Not too many gamers were on hand to experience and enjoy the full musical sensation of Play! A Video Game Symphony's Asian premiere.
Too bad for them, because they lost their only chance at enjoying the best video game soundtracks brought to life.
I found the audience who attended the concert at the Esplanade concert hall, rather muted,quite unlike reactions from performances overseas, where the audience would shout to conductor Arnie Roth telling him which video game music they wanted to hear.
From the enhanced repacking of the many classic Super Mario beats, to the tense epic suite of Metal Gear Solid and the lush cello rendition of Halo, the music solidified the formerly unseen relationship between music writers and gamers.
The majority of the audience that night probably heard of Super Mario, but to finally listen to the suite from Super Mario Bros, itself a mixture of music from the original Super Mario game, the N64 version, Gamecube and many others; the overall sensation was something only a true gamer could appreciate.
After all, only those who had played the game could have recognised the nuances and musical evolution of the Super Mario tune.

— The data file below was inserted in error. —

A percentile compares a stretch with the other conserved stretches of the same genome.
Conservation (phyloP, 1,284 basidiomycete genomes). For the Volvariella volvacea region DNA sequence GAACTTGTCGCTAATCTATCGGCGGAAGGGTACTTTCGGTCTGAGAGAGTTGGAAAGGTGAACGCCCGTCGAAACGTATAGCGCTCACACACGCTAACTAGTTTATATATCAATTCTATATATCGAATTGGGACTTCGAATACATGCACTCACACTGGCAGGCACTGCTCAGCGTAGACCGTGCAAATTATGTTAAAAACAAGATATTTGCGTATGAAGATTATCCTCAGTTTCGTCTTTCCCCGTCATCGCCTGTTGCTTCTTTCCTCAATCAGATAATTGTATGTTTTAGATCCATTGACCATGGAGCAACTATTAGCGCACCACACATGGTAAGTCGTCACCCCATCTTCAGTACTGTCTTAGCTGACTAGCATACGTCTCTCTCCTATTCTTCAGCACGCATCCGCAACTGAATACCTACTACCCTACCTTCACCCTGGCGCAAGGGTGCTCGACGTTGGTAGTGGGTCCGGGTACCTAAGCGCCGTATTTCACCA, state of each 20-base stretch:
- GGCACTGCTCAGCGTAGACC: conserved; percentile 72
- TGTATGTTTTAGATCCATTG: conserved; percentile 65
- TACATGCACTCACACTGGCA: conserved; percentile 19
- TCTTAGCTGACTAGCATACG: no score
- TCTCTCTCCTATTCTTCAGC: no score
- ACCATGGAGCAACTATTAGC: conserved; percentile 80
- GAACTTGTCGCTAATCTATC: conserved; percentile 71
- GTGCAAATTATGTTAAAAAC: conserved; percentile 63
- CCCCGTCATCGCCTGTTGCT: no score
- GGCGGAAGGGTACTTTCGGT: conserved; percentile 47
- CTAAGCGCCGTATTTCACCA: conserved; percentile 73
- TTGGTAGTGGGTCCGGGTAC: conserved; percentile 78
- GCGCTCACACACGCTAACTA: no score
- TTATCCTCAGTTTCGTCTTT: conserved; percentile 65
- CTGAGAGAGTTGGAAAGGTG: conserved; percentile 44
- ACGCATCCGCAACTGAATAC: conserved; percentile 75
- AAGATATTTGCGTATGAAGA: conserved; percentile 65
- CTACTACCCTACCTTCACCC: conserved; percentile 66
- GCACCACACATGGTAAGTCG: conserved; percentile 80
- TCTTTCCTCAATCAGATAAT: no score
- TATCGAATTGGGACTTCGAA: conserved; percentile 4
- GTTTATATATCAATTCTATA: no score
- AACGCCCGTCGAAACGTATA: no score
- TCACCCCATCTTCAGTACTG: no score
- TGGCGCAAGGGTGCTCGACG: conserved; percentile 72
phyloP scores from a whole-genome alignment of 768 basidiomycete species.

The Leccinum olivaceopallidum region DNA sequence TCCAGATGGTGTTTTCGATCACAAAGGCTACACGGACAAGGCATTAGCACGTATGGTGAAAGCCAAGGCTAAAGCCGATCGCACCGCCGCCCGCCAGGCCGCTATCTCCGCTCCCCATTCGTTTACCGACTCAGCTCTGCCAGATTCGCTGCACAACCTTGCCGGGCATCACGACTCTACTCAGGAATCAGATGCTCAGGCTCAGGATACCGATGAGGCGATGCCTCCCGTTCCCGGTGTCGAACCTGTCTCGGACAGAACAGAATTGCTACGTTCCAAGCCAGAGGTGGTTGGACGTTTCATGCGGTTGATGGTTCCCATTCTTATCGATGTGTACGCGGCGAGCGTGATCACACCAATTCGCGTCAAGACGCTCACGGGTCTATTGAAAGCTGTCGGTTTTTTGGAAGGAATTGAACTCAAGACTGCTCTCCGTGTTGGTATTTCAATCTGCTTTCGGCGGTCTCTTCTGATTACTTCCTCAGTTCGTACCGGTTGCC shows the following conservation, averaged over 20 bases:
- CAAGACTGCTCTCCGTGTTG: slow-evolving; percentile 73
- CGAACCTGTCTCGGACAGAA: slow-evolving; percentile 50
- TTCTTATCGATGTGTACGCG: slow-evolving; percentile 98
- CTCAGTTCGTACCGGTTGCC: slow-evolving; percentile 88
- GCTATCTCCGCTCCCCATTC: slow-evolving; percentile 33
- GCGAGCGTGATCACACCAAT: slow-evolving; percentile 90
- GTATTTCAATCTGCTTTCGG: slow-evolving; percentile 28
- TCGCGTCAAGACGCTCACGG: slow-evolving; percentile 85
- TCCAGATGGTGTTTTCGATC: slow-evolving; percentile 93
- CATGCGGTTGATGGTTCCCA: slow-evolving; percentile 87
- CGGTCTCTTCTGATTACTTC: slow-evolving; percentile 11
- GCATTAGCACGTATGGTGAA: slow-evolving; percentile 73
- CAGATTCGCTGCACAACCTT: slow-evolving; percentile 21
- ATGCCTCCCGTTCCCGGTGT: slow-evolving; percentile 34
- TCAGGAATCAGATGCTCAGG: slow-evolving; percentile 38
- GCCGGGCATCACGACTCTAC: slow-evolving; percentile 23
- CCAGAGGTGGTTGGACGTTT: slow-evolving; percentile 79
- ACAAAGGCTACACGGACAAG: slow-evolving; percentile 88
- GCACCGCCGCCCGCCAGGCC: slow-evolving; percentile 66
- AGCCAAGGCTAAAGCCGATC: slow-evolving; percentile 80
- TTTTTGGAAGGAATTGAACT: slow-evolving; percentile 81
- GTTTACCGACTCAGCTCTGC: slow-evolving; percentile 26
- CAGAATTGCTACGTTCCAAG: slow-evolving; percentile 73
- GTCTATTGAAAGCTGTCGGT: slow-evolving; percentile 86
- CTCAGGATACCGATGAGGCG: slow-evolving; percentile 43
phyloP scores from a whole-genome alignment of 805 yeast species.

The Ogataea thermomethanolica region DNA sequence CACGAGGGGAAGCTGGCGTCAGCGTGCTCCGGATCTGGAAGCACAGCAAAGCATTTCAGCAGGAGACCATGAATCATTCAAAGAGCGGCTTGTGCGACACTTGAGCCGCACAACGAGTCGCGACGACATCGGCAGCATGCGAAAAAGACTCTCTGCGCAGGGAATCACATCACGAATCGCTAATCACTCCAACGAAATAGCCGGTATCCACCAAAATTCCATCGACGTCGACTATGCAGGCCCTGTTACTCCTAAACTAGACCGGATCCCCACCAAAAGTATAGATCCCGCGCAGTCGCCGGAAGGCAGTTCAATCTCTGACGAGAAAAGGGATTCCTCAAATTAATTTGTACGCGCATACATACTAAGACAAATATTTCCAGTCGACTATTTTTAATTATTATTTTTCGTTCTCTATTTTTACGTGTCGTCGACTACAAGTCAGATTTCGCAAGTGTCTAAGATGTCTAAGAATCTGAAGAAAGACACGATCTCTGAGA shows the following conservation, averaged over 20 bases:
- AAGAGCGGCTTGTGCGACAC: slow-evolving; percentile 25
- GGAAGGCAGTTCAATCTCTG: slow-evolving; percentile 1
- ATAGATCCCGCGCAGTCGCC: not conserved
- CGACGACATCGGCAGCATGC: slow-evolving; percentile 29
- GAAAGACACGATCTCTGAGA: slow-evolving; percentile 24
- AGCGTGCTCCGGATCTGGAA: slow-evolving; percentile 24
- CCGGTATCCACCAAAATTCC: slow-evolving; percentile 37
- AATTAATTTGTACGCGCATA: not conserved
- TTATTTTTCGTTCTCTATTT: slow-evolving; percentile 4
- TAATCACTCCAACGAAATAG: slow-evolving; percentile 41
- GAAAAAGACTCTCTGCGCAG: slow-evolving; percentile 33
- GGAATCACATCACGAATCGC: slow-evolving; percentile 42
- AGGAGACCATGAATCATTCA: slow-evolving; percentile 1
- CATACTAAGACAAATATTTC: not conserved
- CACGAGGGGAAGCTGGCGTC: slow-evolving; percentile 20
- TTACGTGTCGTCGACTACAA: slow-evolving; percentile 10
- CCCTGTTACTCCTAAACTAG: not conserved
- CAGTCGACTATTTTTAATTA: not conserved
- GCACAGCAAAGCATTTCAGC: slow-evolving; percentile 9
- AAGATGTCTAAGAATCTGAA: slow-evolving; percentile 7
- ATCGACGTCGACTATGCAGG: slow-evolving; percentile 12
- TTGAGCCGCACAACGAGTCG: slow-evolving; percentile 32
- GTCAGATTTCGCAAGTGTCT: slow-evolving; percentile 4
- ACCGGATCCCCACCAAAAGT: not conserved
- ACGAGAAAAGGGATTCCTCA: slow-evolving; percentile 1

The same can be said for the suites of Sonic The Hedgehog and Castlevania, both iconic games. They had their music retooled for a new audience to appreciate.
New masterpieces followed one another, from Kingdom Hearts, Final Fantasy and even Daytona USA, which provided what was probably the highlight of the night.
Its composer, Takenobu Mitsuyoshi, plopped himself in front of a piano and gave a live rendition from the hit arcade game. He gave all he had, which produced some off key notes and interesting pitches. It was a testament to the genre that the people behind the games know exactly how to create the right mood for others to enjoy.
I truly enjoyed recognising the game footage displayed on three large projection screens behind the orchestra, itself helpful in naming the various Zelda games shown during the suite for The Legend Of Zelda, or humming to the action of World Of Warcraft.
Concluding the night was conductor Roth's encore choice, the music to the 1980's game, Revenge Of The Shinobi aka The Super Shinobi.
To hear the classical reiteration of synthpop beats from the genre-bending ninja game, played out in full orchestral glory, with the game video playing on screen was a great reminder that great music for great games is never forgotten.